The centrepiece of the day's external promotion was the 'Freemasonry – What's It All about?' gazebo. The Royal Borough of Windsor and Maidenhead Council provided a rare special dispensation to site this gazebo on the Guildhall concourse, giving a prime location for our display. This centrepiece caused considerable interest from passers-by, who were encouraged by the team to visit the open day at the masonic hall. The team even wondered at one point whether HM The Queen had turned out her guards to parade past!
The masonic hall in Church Lane, located just behind the Guildhall, is a building of some antiquity having been built in 1725 to house a charity school. It was sold to Castle Lodge (now Windsor Castle Lodge No. 771) in 1862 for £500 and remains under Windsor Castle Lodge ownership to this day.
It has the most superb painted lodge room and is well worth a visit, for its beautiful décor alone. There is no documentary evidence, contrary to common myth, that it was built by Sir Christopher Wren, who actually built and designed the nearby Guildhall in 1702. The Guildhall has unique architectural features such as the cantilever roof with pillars of an exquisite design and workmanship, that do not actually touch the actual ceiling, and is well worth a visit. The masonic hall might not have actually been built by Wren, but he did live in Windsor during some of that period, so one can see why this story perpetuates.
The masonic hall itself was dedicated on 24th November 1864 by VW Bro Aeneas J McIntyre QC, Grand Registrar in charge of the combined Province of Berkshire and Buckinghamshire. The ceremony was followed by a banquet held at the Guildhall for some eighty Freemasons. The bill for this dinner was £26.6s.0d.
When guests went through that famous red door they were met and greeted by a dedicated team answering the key question: 'So... Freemasonry – What is it really all about?'
Ask a hundred Freemasons this question and you probably would get a hundred different answers. Explanations were given about Freemasonry's huge charitable giving programme, individual personal development, masonic symbolism and the fact we all have serious fun! However, the summary had to be, 'Taking the good man on a journey of self-discovery and making him even better.' Visitors were offered a tour round the centre, including its magnificent painted temple and if really lucky given a cup of tea.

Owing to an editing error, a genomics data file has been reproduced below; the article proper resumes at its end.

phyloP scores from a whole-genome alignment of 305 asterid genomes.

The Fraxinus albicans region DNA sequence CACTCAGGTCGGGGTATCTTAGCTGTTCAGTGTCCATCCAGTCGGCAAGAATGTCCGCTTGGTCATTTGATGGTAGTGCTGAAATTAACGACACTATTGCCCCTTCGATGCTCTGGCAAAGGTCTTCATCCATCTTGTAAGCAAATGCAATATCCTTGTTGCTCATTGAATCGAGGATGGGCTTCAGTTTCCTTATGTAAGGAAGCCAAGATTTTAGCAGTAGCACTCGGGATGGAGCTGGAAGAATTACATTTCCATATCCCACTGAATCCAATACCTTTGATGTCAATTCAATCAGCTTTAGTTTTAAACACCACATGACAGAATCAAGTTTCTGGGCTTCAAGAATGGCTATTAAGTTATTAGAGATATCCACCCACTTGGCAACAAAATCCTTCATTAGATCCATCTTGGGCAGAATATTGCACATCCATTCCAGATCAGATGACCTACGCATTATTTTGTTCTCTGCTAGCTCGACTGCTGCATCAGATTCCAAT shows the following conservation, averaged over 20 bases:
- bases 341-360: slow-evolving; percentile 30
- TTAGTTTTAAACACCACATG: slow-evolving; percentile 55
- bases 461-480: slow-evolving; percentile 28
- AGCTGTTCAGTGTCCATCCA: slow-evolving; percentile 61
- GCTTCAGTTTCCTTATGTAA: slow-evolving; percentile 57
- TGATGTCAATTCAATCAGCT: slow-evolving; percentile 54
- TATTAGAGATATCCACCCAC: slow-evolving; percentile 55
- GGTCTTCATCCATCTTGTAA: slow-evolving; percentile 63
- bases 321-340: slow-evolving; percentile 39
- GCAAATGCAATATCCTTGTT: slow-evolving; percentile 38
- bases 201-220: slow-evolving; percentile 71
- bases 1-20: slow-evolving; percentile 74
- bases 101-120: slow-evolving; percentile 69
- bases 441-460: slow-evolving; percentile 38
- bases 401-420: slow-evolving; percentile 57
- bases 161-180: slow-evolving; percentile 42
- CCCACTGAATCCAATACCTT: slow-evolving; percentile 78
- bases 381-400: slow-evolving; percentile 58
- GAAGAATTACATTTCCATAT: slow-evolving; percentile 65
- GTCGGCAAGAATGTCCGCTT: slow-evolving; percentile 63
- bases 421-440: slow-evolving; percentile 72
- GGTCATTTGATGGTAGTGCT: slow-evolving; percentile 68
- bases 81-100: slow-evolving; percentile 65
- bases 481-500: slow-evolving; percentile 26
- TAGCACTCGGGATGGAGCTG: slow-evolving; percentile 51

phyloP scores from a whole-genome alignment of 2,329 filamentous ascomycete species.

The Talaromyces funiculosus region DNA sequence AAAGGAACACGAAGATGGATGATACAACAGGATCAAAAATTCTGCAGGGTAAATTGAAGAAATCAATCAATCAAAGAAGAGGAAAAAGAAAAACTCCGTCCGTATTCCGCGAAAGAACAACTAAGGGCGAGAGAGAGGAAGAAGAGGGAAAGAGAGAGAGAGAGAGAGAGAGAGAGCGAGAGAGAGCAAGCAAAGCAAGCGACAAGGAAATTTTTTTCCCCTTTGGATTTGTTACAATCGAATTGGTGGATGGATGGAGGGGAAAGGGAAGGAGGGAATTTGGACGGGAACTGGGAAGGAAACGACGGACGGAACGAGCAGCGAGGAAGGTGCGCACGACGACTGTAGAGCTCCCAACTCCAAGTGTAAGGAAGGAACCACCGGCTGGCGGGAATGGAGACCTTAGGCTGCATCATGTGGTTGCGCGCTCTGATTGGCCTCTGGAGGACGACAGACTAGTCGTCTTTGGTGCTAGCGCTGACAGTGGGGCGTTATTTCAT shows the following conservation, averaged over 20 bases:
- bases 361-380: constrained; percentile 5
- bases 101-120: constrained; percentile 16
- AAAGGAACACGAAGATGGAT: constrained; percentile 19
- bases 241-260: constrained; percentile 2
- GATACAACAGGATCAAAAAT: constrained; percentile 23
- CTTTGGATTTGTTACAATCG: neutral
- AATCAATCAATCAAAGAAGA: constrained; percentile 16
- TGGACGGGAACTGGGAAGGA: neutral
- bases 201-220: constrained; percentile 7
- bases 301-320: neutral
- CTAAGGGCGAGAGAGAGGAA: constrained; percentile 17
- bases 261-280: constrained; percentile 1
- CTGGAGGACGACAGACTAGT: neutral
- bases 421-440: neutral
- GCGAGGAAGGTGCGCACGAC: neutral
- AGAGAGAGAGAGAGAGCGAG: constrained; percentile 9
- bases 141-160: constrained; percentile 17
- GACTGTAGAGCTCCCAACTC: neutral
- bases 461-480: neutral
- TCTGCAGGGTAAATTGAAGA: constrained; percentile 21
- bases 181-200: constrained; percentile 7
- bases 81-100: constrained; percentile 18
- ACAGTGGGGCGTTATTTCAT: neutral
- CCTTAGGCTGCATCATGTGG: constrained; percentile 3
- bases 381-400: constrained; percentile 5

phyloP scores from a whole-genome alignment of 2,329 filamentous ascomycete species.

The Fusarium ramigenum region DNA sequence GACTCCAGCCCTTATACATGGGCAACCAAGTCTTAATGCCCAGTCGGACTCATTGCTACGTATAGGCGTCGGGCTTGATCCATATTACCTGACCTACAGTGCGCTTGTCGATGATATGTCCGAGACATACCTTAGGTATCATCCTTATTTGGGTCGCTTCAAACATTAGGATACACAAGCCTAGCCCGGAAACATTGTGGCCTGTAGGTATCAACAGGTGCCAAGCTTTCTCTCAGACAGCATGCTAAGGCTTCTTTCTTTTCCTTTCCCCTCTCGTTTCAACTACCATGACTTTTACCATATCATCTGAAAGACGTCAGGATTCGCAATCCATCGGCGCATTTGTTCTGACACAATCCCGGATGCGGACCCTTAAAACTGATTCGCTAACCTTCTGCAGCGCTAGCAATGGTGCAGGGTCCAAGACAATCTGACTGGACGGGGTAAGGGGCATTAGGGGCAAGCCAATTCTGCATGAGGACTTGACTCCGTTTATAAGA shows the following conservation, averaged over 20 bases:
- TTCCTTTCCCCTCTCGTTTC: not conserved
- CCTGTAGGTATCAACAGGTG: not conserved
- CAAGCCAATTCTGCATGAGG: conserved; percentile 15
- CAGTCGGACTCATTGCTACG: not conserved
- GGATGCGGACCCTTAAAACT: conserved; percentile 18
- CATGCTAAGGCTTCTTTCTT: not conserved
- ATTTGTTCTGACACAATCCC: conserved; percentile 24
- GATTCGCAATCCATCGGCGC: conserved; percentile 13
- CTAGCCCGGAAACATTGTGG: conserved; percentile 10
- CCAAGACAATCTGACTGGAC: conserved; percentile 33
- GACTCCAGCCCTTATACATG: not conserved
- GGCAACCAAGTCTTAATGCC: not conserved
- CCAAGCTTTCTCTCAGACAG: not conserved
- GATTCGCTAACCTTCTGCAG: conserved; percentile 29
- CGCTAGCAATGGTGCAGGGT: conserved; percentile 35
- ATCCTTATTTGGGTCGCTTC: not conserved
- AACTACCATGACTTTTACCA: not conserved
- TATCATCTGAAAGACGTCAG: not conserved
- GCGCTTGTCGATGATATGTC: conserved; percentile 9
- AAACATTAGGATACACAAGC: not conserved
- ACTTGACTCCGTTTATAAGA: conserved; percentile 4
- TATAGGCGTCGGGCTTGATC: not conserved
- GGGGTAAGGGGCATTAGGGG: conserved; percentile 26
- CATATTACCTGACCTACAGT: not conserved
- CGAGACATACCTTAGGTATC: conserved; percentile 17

Nearly 100 people visited the Windsor Masonic Hall during the day and 27 of them expressed an interest in becoming new members. More importantly, Berkshire Freemasons once again demonstrated the spirit of openness and the benefits of Freemasonry to our community.
A review was printed and posted online in the Windsor Observer: http://www.windsorobserver.co.uk/news/roundup/articles/2015/02/04/107309-freemasons-of-berkshire-thrown-open-the-doors-of-their-windsor-hall-for-open-day/
Everyone involved agreed the event had surpassed all expectations and it has set the benchmark for all future events.
The next Open Day will be at Berkshire Freemason's headquarters in Sindlesham on 25th April 2015.
Berkshire Freemasonry - Coming to a town near you, very, very soon!
All aboard for a fun day
Masons from Buckinghamshire, Oxfordshire and Berkshire raised over £42,000 at the Chiltern Centre Diamond Jubilee Family Day at Fawley Hill, near Henley, in Oxfordshire. Held at the Fawley Hill Railway and Museum, thanks to the generosity of Sir William and Lady McAlpine, the event was in aid of the Chiltern Centre for Disabled Children, which has lost significant government funding.
Chiltern Centre Chair of Trustees, Paul Barrett, said the day ‘exceeded expectations with more than 3,000 people attending’. The masonic team was led by John Clark (Buckinghamshire), Roger Hampshire (Oxfordshire) and Gerry Hann (Berkshire).
The grand total - vastly exceeding the initial £1.5 million target - was announced at a dinner at Ascot Racecourse to mark the end of the 2011 Festival. The event was attended by 520 guests, including Assistant Grand Master David Williamson and Festival President Michael Hooton. The RMBI is immensely grateful for the support of the Festival, which will enable it to continue and develop its important work.